The Black Fly is also known as the Family Simuliidae, which contains 166 species in North America. They are between 1/16-1/8" (2-4 mm) in length, have a humpbacked, downward pointing head, thick antennae with many segments, smoky heavy veinged wings, and are grayish brown to shiny black in color.
- Both the male and female feed on nectar. The female sucks blood from birds and mammals. Larvae are filter feeders, eating particles such as diatoms and bacteria.
- Eggs are laid on stones or leaves at the edge of rapidly flowing streams, or on the water surface itself. Larvae tumble into water. Fully grown larvae pupate in cocoons that coat rocks in water, resembling moss. Adults burst out, rise on a bubble of trapped air, and fly away in late spring and early summer.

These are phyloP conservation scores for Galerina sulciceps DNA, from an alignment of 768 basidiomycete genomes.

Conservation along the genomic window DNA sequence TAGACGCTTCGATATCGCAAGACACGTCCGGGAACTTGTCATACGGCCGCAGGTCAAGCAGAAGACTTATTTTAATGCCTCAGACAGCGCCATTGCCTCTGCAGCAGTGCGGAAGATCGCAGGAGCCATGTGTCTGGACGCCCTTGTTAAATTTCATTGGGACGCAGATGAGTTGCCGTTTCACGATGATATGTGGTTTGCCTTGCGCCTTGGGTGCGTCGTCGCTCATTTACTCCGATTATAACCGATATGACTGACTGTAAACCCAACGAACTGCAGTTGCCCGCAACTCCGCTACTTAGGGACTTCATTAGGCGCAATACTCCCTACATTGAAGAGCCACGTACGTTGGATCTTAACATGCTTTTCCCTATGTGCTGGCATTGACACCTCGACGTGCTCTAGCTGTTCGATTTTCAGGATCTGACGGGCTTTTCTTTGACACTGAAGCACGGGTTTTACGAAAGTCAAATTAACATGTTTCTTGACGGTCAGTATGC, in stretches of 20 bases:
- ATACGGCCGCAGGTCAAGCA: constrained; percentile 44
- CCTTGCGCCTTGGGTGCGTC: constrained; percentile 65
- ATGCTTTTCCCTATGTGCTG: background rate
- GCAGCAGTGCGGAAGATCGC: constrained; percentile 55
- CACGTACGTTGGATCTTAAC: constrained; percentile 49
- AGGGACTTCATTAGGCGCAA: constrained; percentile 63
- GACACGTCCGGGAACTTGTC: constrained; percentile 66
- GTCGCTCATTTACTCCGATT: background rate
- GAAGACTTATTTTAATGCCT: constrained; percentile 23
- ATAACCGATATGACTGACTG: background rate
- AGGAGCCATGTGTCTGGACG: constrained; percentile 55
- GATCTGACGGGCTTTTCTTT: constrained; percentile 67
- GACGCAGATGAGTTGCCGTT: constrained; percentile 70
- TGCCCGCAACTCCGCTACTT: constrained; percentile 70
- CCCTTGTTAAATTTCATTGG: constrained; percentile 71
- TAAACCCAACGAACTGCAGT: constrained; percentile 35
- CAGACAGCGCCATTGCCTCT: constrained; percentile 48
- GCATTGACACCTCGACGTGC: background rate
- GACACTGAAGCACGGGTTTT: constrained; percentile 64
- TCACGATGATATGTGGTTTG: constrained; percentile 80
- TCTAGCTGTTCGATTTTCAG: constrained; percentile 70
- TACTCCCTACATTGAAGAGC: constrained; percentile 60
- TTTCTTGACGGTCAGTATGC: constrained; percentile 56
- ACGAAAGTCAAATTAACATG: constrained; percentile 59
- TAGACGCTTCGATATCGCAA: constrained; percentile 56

- Black flys can be found near running water in forests, mountains, and tundra, from Labrador south to Georgia, west to California and Mexico, north to Alaska.
- Biting adults are the bane of the North Country and mountain resorts, particularly early in the season. Some species transmit waterfowl malaria, which accounts for up to half of the deaths of ducks, geese, swans, and turkeys.
- Warning: Female sucks blood from birds and mammals. Not known to transmit diseases to humans in North America.